On October 5, 2015, the Connecticut Association of Schools, in collaboration with the Connecticut Association of Boards of Education and the Connecticut Association of Public School Superintendents, hosted a half-day workshop entitled "Supporting LGBT Youth: Their Journey in Our Schools." Regional and national experts shared strategies for building LGBT-inclusive school communities. The event opened with remarks from Pat Griffin, founding director of Changing the Game, and closed with a panel discussion involving local building/district leaders and students.
NASA Astronaut Rick Mastracchio, a Waterbury native, has logged nearly 40 days in space and is a veteran of three space flights.
Mr. Mastracchio referred to his days at Crosby High School in Waterbury, CT, where he said it was his science and math teachers who inspired him to one day become an Astronaut.
A graduate of Crosby High School's class of 1978, he then went on to receive a Bachelor of Science Degree in Electrical Engineering/Computer Science from the University of Connecticut in 1982, as well as several other degrees after that.
Pat Luke, who has served as a member of the State Board of Education, CABE president, NSBA Director, and CABE Senior Staff Associate for Government Relations, has agreed to serve as CABE’s second Stand Up for Public Education representative.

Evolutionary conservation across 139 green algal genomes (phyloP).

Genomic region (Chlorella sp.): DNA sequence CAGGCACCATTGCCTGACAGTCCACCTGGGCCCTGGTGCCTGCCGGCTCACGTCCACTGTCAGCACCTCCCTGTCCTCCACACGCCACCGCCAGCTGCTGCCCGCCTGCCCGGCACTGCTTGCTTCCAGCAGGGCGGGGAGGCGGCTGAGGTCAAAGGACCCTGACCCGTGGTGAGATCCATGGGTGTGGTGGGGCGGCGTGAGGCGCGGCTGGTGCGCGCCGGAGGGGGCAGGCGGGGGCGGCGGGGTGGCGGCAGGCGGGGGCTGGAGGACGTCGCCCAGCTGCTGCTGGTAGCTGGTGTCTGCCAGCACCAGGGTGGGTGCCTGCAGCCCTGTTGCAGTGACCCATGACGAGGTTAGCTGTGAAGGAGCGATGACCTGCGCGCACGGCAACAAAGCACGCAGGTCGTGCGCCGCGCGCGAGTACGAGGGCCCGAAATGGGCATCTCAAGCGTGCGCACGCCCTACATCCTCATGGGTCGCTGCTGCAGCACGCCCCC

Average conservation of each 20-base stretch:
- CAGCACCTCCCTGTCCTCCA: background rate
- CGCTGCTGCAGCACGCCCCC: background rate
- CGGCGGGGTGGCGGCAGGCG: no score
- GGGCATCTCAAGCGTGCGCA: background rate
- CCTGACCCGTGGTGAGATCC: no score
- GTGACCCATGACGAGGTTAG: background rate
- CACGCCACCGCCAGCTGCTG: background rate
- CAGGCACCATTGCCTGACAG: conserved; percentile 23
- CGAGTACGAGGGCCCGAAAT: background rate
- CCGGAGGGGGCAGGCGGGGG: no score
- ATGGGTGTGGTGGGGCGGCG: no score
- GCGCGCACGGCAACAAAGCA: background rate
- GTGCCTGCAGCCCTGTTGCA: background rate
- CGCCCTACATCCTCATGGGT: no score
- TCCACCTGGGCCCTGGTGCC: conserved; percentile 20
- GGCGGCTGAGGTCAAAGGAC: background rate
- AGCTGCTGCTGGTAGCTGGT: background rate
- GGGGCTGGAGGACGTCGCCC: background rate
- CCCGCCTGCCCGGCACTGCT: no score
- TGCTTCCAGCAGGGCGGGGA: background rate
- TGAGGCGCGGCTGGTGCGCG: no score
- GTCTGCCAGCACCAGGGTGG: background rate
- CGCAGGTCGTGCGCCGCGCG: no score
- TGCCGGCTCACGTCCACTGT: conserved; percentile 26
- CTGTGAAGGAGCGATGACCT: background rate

Pat was CABE’s 1998 Friend of Public Education Award recipient. NSBA and state associations, including CABE with the support of CAPSS, have launched an initiative to help dispel continuous negative public discourse about our schools.
According to Patrice McCarthy, “Pat has long been a mentor to me in my work. I can think of few people who exhibit the thoughtfulness, breadth of experience and commitment to public education that Pat has. When it comes to these characteristics, Pat is in a class by herself.”
The Connecticut Lighthouse Project is a joint effort of the Connecticut State Department of Education and the Connecticut Association of Boards of Education. The foundation of the program was developed by the Iowa School Boards Association and is based on several years of extensive research to determine what constitutes effective practice by boards of education.
Original Lighthouse Study 1998-2000
The projectThe original project started in 1998 when a team from the Iowa School Boards Association, with funding by the Iowa School Boards Foundation and a federal grant developed a research project to see how school boards affected student achievement.
The focus of the study was to determine:
- Do school boards really make a difference in student achievement?
- Are they too far removed from classroom action to impact how well all students learn?
The group analyzed student achievement data for all Georgia school districts to see whether or not a correlation could be made between the work of boards of education and improved student achievement. They analyzed districts with high achievement and similar districts with low achievement. These districts were similar in socio-economic status, district size and type of district.
This research project became one of the first and only studies that made a credible research –based connection between the work of the school board and levels of student achievement. It has been referenced countless times as people try to identify the characteristics of good board leadership.